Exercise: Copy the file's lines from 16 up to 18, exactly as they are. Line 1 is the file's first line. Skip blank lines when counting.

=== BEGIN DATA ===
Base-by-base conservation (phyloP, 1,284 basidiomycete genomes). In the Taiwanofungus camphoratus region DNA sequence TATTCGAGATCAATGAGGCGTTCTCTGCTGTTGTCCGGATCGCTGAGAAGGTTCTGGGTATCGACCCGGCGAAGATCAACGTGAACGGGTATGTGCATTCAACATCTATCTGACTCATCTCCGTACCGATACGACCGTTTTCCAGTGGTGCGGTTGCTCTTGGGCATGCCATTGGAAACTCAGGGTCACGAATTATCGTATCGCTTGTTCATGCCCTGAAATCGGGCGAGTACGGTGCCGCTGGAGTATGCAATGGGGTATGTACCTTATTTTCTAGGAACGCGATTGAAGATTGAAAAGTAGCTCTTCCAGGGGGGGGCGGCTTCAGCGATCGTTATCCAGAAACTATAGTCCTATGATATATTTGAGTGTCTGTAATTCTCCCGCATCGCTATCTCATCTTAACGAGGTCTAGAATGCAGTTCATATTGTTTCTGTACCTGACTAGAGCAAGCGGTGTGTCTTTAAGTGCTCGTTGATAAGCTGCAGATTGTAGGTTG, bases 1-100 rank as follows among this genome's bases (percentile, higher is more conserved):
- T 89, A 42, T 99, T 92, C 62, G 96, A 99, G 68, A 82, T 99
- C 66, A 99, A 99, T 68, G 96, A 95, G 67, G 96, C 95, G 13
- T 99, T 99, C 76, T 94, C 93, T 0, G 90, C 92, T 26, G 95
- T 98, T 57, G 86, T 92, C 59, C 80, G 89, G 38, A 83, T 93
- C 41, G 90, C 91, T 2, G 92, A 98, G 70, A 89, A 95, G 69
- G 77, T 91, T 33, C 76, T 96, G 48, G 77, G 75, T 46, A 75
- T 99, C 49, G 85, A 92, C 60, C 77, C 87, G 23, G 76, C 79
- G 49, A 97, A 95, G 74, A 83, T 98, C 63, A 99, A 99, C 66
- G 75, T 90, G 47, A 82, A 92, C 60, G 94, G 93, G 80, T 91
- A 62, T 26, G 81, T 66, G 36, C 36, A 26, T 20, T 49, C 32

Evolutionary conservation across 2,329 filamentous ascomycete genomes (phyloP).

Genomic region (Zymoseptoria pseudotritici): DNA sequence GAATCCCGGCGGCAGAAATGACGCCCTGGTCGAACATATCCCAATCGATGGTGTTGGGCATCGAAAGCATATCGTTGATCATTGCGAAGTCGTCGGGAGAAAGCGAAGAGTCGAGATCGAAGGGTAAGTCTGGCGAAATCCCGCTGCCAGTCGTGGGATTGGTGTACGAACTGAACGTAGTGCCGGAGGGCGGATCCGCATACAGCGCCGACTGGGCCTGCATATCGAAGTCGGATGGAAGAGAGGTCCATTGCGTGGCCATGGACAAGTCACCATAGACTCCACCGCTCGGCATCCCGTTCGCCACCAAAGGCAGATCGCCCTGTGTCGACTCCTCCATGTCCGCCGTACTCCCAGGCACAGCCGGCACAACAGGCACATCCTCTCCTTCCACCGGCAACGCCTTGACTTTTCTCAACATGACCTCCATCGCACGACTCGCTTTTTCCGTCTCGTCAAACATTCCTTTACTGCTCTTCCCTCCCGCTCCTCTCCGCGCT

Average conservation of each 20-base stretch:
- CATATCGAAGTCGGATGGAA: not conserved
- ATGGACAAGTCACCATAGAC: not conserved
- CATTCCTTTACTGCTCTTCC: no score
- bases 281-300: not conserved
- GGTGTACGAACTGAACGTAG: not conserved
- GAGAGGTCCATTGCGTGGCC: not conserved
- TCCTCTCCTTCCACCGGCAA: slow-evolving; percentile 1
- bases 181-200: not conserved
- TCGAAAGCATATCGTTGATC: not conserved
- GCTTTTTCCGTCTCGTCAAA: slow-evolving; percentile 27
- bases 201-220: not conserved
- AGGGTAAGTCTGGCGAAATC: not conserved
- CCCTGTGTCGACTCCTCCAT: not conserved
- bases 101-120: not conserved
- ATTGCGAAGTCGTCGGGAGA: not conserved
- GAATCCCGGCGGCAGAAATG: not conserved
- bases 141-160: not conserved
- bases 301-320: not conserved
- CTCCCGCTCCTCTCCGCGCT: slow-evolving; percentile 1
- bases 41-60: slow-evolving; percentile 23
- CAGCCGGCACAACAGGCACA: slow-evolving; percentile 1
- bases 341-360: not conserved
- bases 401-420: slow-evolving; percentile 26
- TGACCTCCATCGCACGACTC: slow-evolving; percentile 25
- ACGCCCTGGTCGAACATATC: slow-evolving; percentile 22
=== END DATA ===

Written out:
- ATGGACAAGTCACCATAGAC: not conserved
- CATTCCTTTACTGCTCTTCC: no score
- bases 281-300: not conserved